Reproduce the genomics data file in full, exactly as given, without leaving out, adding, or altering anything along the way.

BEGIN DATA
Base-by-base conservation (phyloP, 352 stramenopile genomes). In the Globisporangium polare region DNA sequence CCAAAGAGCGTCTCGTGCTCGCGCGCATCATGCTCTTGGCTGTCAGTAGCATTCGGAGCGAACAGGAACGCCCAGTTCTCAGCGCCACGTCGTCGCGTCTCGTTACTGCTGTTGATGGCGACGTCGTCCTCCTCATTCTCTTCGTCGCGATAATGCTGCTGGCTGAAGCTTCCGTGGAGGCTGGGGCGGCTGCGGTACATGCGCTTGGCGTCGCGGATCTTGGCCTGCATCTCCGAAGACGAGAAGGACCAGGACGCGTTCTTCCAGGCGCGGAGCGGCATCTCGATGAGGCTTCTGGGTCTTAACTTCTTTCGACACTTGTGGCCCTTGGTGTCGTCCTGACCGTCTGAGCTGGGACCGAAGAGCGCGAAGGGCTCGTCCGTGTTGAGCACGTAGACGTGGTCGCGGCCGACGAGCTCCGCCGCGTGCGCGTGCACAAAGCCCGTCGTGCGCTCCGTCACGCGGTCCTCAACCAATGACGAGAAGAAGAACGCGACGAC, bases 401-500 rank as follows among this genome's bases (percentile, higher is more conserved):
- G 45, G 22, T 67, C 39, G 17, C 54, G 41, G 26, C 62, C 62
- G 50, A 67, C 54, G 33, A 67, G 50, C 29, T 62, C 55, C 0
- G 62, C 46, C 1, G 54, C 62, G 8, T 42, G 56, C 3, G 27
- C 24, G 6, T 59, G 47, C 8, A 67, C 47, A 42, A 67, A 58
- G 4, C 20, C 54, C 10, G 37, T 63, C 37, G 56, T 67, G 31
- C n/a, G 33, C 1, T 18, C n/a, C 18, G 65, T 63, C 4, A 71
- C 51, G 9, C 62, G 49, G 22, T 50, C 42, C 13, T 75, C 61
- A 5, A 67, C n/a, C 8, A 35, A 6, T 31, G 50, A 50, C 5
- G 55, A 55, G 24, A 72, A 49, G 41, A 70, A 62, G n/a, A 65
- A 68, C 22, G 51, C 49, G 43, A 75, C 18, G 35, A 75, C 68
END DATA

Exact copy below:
Base-by-base conservation (phyloP, 352 stramenopile genomes). In the Globisporangium polare region DNA sequence CCAAAGAGCGTCTCGTGCTCGCGCGCATCATGCTCTTGGCTGTCAGTAGCATTCGGAGCGAACAGGAACGCCCAGTTCTCAGCGCCACGTCGTCGCGTCTCGTTACTGCTGTTGATGGCGACGTCGTCCTCCTCATTCTCTTCGTCGCGATAATGCTGCTGGCTGAAGCTTCCGTGGAGGCTGGGGCGGCTGCGGTACATGCGCTTGGCGTCGCGGATCTTGGCCTGCATCTCCGAAGACGAGAAGGACCAGGACGCGTTCTTCCAGGCGCGGAGCGGCATCTCGATGAGGCTTCTGGGTCTTAACTTCTTTCGACACTTGTGGCCCTTGGTGTCGTCCTGACCGTCTGAGCTGGGACCGAAGAGCGCGAAGGGCTCGTCCGTGTTGAGCACGTAGACGTGGTCGCGGCCGACGAGCTCCGCCGCGTGCGCGTGCACAAAGCCCGTCGTGCGCTCCGTCACGCGGTCCTCAACCAATGACGAGAAGAAGAACGCGACGAC, bases 401-500 rank as follows among this genome's bases (percentile, higher is more conserved):
- G 45, G 22, T 67, C 39, G 17, C 54, G 41, G 26, C 62, C 62
- G 50, A 67, C 54, G 33, A 67, G 50, C 29, T 62, C 55, C 0
- G 62, C 46, C 1, G 54, C 62, G 8, T 42, G 56, C 3, G 27
- C 24, G 6, T 59, G 47, C 8, A 67, C 47, A 42, A 67, A 58
- G 4, C 20, C 54, C 10, G 37, T 63, C 37, G 56, T 67, G 31
- C n/a, G 33, C 1, T 18, C n/a, C 18, G 65, T 63, C 4, A 71
- C 51, G 9, C 62, G 49, G 22, T 50, C 42, C 13, T 75, C 61
- A 5, A 67, C n/a, C 8, A 35, A 6, T 31, G 50, A 50, C 5
- G 55, A 55, G 24, A 72, A 49, G 41, A 70, A 62, G n/a, A 65
- A 68, C 22, G 51, C 49, G 43, A 75, C 18, G 35, A 75, C 68